In the above passage the joke was not applied to a specific estate; instead, an entire region of the U.S. known for expensive property and impressive homes was named.

Earlier indirect evidence of the quip also exists. In 1974 a biography of Peter Fleming by Duff Hart-Davis was released. Fleming was a British travel writer who was the brother of famed spy-thriller author Ian Fleming. Peter Fleming was credited with using the saying in a letter dated 1929. If this date was accurate then Fleming either crafted the comical remark, or he was relaying a witticism that was already circulating on Long Island. The name “Rupert” in the following referred to Fleming’s friend Rupert Hart-Davis who was a publisher: 2 3

‘Long Island represents the Americans’ idea of what God would have done with Nature if he’d had the money,’ Peter wrote to Rupert on September 29th, 1929 from the Piping Rock Club in Locust Valley, where he spent the first weekend of his stay in America

The joke has been ascribed to a variety of sharp individuals in addition to Fleming, including: Wolcott Gibbs, Alexander Woollcott, George S. Kaufman, and George Bernard Shaw.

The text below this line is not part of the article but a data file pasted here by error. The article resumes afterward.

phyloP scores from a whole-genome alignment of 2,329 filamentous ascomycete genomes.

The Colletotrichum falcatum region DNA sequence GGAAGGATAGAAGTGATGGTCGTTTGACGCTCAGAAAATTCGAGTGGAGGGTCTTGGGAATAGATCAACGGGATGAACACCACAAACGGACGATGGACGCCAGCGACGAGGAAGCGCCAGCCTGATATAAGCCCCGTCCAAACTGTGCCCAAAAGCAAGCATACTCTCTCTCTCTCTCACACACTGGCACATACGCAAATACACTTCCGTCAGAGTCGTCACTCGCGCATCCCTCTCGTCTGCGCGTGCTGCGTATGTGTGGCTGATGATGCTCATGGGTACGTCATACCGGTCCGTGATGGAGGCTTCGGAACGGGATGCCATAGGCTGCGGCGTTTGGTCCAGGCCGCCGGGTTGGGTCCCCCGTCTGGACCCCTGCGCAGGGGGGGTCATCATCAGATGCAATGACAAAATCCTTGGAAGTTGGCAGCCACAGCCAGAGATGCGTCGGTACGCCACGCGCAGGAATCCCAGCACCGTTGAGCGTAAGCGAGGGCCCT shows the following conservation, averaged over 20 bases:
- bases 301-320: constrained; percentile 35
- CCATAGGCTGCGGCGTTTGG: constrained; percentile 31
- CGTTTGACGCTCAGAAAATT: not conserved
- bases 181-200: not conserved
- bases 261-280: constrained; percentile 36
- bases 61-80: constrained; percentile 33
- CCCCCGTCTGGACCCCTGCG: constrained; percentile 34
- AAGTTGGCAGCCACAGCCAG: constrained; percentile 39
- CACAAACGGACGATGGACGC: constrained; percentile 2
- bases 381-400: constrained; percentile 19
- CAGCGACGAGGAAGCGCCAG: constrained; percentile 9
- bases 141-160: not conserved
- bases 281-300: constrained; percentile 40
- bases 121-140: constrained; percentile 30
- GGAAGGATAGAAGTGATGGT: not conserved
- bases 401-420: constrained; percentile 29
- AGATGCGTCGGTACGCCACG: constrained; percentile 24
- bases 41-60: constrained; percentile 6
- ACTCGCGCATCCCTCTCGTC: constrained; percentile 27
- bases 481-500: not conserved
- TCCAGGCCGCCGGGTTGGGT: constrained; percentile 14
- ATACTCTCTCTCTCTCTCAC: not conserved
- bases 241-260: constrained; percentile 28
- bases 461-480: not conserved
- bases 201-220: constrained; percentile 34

Here are additional selected citations in chronological order.

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Notes:

  1. 1933 June, The Fortnightly Review, New Series Volume 139, Old Series Volume 139, Producing Shakespeare by Ivor Brown, (Footnote for article: A paper recently read before the Shakespeare Association at Kings College, London), Start Page 759, Quote Page 760, Published by Horace Marshall & Son, London. (Verified on paper)
  2. 1974, Peter Fleming: A Biography by Duff Hart-Davis, GB Page 67, Jonathan Cape, London. (Google Books Snippet View; not yet verified on paper; the quotation credited to Peter Fleming with the same date is listed in an entry of the 1989 edition of “The Macmillan Dictionary of Quotations”)
  3. 1989, The Macmillan Dictionary of Quotations, Section: United States, Quote Page 585, Column 1, Macmillan Publishing Company, New York. (Verified on paper)

Combining the Mount Wilson and Mount Palomar Telescopes Still Won’t Be Enough

George S. Kaufman? Eddie Fisher? Clifton Fadiman? Dick Cavett?